- Choose a contractor that can demonstrate a high level of organization. The remediation of a Chinese drywall home is several multitudes of complexity more difficult than it actually was to build the home the first time. It requires a great deal of coordination and organization. As an example, at Charter Bay Home Builders every single step in the process is outlined within a series of electronic To Do lists. Each day of the process the list template for that days necessary activities is generated and then followed to ensure all tasks are performed, and that each task is performed to the exact standards necessary. No detail is left to chance. At no point will there be an “Oops, we forgot to do that” moment. To bring a home through to the Air-Out Phase (ready for rebuilding) Charter Bay uses 34 distinct electronic To Do lists, which contain over 550 specific Action-Items. These action-items cover every detail, from something as simple as putting a blue-tape “X” on all sliding glass doors to keep someone from walking into them with a 2×4, to the specific actions necessary to ensure every detail of documentation for an EPO is followed. These To Do lists, along with interactive schedules, and all facets of the project being available online, ensure that a Charter Bay Chinese drywall remediation is successful. With Chinese drywall remediation, you cannot be too organized.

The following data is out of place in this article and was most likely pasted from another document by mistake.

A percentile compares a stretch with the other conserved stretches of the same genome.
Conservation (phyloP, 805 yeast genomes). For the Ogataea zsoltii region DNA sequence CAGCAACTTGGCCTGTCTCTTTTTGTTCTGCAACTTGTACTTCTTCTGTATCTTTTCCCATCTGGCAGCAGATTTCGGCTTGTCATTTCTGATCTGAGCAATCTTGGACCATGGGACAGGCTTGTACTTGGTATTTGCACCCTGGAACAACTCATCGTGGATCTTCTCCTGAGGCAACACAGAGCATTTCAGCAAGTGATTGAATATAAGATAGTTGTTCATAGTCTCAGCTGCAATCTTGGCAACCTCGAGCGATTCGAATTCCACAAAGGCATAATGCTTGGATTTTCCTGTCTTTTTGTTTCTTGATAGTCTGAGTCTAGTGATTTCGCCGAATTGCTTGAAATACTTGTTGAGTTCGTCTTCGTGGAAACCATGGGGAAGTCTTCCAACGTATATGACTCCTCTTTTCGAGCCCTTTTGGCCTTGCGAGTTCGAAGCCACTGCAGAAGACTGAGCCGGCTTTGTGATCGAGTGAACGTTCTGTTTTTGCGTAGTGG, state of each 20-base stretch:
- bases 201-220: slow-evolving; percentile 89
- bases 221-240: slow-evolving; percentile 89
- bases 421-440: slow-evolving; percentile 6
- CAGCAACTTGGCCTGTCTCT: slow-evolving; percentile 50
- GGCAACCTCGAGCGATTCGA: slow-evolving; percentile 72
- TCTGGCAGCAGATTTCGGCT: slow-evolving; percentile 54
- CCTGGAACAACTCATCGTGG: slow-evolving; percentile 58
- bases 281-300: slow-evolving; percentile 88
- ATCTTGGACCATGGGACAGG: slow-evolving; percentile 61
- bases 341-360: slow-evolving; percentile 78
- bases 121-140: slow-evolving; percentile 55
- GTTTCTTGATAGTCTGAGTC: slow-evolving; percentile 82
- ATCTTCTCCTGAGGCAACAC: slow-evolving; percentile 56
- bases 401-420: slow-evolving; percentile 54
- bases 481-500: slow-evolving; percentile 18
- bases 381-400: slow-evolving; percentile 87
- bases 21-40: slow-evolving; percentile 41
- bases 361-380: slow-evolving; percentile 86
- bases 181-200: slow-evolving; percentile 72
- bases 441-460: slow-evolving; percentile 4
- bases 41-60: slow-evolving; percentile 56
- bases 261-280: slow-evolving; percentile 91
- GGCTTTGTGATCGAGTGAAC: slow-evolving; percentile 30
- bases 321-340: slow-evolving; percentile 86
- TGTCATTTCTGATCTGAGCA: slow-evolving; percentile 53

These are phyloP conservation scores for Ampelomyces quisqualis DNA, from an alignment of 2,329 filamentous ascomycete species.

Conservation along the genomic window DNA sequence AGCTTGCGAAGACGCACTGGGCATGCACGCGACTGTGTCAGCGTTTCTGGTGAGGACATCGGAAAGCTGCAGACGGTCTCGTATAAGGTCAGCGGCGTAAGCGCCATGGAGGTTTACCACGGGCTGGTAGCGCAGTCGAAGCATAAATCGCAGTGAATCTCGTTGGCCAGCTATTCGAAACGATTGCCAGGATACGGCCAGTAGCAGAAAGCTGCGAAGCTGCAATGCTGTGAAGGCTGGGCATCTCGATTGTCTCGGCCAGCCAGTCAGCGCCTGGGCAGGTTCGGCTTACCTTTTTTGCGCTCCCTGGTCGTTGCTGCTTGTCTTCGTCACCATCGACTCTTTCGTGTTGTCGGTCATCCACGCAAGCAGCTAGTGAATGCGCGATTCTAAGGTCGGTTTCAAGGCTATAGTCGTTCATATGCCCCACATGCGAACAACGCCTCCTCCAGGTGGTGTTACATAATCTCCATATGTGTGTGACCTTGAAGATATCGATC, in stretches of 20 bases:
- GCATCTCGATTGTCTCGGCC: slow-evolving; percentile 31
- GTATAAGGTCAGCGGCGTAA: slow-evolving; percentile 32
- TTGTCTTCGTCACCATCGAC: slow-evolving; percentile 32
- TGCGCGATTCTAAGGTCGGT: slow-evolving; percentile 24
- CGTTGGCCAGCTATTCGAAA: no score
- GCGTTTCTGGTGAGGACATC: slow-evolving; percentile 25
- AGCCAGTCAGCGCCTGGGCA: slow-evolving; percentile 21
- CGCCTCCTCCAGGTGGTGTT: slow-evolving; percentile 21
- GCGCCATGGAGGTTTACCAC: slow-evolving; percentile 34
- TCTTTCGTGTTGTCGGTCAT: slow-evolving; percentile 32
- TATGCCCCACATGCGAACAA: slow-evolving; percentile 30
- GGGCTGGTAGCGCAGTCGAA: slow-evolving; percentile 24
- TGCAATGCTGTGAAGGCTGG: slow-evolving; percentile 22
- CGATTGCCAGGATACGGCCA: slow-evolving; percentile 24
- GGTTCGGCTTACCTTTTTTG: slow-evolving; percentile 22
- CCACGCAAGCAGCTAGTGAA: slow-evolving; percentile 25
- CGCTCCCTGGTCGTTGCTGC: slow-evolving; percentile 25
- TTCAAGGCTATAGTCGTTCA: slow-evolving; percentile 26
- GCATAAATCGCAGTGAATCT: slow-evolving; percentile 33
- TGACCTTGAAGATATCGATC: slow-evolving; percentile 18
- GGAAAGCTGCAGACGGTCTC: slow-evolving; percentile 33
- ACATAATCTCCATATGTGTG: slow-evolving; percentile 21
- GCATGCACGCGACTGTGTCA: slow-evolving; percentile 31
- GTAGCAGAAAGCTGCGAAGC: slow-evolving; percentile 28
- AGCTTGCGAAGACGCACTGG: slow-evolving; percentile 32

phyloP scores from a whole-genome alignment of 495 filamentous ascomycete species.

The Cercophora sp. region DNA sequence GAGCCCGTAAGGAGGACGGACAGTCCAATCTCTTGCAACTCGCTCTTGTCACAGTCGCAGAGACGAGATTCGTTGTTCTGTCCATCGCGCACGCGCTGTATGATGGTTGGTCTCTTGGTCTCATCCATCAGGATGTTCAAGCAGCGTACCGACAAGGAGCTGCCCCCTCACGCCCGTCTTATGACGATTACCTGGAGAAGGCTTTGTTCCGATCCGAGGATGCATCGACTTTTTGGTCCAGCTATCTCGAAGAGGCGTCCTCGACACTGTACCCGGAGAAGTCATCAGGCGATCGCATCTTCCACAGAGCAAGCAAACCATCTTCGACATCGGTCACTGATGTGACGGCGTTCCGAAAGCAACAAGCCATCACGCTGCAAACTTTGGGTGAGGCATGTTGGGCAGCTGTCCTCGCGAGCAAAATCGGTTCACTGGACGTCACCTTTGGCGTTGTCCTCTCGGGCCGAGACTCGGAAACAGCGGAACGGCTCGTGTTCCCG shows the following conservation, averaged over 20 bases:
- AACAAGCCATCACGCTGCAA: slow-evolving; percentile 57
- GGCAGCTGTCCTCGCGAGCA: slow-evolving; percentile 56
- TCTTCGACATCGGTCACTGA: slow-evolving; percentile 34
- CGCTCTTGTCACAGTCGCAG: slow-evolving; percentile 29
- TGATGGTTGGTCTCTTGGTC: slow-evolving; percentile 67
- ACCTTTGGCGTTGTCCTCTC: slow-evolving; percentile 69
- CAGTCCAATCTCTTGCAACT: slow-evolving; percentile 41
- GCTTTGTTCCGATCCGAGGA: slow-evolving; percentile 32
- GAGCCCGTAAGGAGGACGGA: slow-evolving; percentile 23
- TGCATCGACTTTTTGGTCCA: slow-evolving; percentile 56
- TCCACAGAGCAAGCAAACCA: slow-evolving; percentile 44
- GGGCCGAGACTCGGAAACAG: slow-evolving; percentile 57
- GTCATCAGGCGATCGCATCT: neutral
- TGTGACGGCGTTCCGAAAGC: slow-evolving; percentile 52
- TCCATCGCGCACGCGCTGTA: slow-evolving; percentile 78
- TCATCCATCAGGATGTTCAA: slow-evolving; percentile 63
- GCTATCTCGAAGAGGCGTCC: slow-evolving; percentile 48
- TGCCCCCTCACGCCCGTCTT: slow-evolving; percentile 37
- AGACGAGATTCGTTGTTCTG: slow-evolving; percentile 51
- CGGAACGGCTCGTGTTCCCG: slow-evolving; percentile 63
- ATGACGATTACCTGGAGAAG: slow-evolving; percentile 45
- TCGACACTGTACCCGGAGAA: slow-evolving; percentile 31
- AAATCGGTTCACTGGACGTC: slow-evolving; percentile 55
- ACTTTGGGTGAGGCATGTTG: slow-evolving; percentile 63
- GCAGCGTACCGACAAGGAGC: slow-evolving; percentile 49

- If possible, choose a contractor that has experience with new home construction, remodeling, and remediation. Skill sets from all three are very valuable in a Chinese drywall remediation.
- Check references! Take the time to call your contractor’s references. This is one of the most important steps to take in the entire process.
Should I Buy A Chinese Drywall Home?